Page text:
This expert had support from an unlikely quarter. A Minister in Imran Khan’s government commented that the former Indian skipper deserved the ‘disgraceful exit’. Fawad Chaudhry, Pakistan’s Minister for Science and Technology, tweeted of ‘Pakistanion ki Nayi Mohabat, NewZealand’ and went on to say, ‘Dhoni, you deserved such a disgraceful exit for polluting the gentleman’s game with fixing and bias.’
Pakistan fast bowler Shoaib Akhtar was magnanimous, terming Dhoni as an ‘absolute legend.’
‘Dhoni is an absolute legend. He is a great ambassador for the game. Till the time he was there, it looked like he would win the game for India. However, he was unfortunate and couldn't take India to the finals,’ said Akhtar, as he heaped praise. ‘Indian fans should be proud of the way their team played in the World Cup. ‘
New Zealand Captain Kane Williamson was equally magnanimous and conceded India could have won had Jadeja and Dhoni stayed longer at the crease. ‘With the new ball, our bowlers try to move the ball off the seam or in the air. Need to put pressure on that world class batting line-up of India. We knew that when the track slowed down, we had to squeeze. They showed why they are a world class side when they took it really deep to a position where they could have won it through MS and Jadeja. Our character was tested and we came out on top. On a particular day, anything can happen and it was a game of small margins. We are pleased to come across the line.’
Williamson was brilliant in rotating his bowlers and caught the eye with some unconventional field placements. No less significant was left-arm spinner Mitchell Santner’s role. His first spell (6-2-7-2) choked India and he finished with 40 dot balls in 10 overs! We should now stop talking about India’s batsmen being very good against spin. Over and over again, it has been seen they aren’t.
Support for Dhoni also came from an unlikely quarters when playback legend Lata Mangeshkar made an emotional appeal to him not to hang up his boots and serve the country for a long time. ‘Aye mere watan ke logo...’
Meanwhile, the unleashed fury of the one billion fans had to find one fall guy or some systemic flaw. And Kohli had suggested to the ICC to change in the format itself so that India play more matches instead of the protracted round-robin round.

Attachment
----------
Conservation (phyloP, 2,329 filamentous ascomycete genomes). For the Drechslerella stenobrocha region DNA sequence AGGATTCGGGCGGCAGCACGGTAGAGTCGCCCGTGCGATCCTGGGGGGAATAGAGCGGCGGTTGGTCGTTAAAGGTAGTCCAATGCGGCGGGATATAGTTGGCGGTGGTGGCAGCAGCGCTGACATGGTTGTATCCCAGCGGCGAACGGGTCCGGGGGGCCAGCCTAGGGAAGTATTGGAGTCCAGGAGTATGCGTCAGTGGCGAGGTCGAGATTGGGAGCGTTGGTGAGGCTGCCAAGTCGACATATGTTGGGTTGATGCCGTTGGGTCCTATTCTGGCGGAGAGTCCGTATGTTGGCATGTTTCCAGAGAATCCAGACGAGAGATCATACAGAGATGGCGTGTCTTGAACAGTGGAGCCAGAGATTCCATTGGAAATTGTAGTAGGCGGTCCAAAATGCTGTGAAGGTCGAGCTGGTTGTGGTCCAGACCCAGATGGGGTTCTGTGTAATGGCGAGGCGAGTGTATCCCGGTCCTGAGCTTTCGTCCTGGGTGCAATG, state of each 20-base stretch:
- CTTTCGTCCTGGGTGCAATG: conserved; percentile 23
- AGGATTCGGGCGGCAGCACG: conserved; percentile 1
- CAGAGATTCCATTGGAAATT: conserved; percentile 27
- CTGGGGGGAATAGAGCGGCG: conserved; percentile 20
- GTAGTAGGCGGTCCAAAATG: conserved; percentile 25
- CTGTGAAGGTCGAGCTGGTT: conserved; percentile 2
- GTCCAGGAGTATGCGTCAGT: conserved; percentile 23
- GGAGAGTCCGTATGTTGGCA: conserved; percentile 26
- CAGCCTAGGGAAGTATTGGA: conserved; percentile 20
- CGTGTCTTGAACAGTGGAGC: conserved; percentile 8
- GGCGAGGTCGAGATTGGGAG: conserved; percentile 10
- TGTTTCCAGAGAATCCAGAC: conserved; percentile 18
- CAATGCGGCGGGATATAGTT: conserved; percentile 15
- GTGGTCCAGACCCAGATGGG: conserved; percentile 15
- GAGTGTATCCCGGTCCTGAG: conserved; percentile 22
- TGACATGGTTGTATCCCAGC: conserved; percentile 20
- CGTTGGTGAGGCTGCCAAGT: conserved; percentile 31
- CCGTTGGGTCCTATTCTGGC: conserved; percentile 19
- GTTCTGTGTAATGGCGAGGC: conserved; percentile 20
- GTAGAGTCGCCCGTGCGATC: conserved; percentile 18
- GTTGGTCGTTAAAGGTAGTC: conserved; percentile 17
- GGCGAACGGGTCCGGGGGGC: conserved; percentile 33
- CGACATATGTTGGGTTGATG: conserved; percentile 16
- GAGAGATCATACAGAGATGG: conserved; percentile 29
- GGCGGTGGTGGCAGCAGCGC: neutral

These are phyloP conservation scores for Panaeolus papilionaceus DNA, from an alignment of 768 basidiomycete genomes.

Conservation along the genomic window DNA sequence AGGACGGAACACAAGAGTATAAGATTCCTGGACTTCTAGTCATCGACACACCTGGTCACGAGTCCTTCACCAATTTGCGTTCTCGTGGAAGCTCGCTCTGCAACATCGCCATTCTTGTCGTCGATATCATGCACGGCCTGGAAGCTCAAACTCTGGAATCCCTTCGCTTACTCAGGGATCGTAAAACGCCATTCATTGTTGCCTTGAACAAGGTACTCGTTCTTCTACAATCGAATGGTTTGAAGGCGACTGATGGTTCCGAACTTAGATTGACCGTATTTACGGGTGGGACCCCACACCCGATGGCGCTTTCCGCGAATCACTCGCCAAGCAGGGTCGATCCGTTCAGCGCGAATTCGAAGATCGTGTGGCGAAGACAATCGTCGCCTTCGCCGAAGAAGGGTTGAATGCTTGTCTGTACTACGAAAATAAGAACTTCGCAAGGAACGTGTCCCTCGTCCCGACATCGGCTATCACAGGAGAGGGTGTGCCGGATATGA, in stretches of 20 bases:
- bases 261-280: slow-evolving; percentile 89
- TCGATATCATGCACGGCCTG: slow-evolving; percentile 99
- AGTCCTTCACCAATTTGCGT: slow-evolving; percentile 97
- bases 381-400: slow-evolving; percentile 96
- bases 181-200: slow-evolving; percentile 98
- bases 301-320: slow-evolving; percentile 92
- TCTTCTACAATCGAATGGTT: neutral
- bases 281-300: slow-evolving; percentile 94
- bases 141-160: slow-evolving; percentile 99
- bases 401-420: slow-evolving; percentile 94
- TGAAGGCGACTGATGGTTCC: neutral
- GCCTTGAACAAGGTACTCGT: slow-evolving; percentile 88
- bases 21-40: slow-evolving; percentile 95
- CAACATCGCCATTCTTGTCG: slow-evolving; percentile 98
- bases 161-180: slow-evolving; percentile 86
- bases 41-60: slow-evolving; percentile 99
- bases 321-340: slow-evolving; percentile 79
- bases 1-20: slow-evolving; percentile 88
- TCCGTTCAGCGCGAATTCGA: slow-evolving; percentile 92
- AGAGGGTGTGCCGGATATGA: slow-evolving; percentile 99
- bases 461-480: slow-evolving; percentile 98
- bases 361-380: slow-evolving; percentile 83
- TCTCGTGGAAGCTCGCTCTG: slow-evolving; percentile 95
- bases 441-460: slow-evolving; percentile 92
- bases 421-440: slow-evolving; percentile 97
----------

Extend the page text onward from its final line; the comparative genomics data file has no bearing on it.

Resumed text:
This has been their worst defeat since losing against Bangladesh in Trinidad at the 2007 World Cup that led to their crashing out in the first round. That tournament started with four groups of four, meaning India, cricket’s most powerful economic draw, played only three matches.
At the behest of the Indian board, the ICC ensured such an occurrence would never happen again by extending the first-round stage, with each team guaranteed a minimum of nine matches this year. Kohli has now suggested the latter stages should be tweaked as well in the format for the World Cup to be held in India three years hence.
Meanwhile, the after tremors continue to be felt. While the coaching staff headed by Ravi Shastri were given a 45-day extension after their contract expired with the World Cup, the assistant coach Sanjar Bangur was not lucky. Actually it was Bangur who decided on Vijay Shankar for the fourth batsman spot. He has been under the scanner as certain sections felt he should have done a better job.
The bowling unit under coach Bharat Arun seems to have done exceptionally well and the fielding under R Sridhar had shown tremendous improvement but the fact they could not fix the number four spot has been a blot on the entire coaching contingent. The BCCI would, therefore, scrutinise the support staff processes and decision-making and come to a decision of their future. The present set-up of senior staff were at sea with the decisions being made and at the same completely ignoring the Cricket Advisory Committee that comprised Sachin Tendulkar, Saurav Ganguly and VVSLaxman. ‘That’s a shame,’ said an official. So much so even a couple of players had sought former Indian batsmen for tips on how to correct their flaws and how to score.’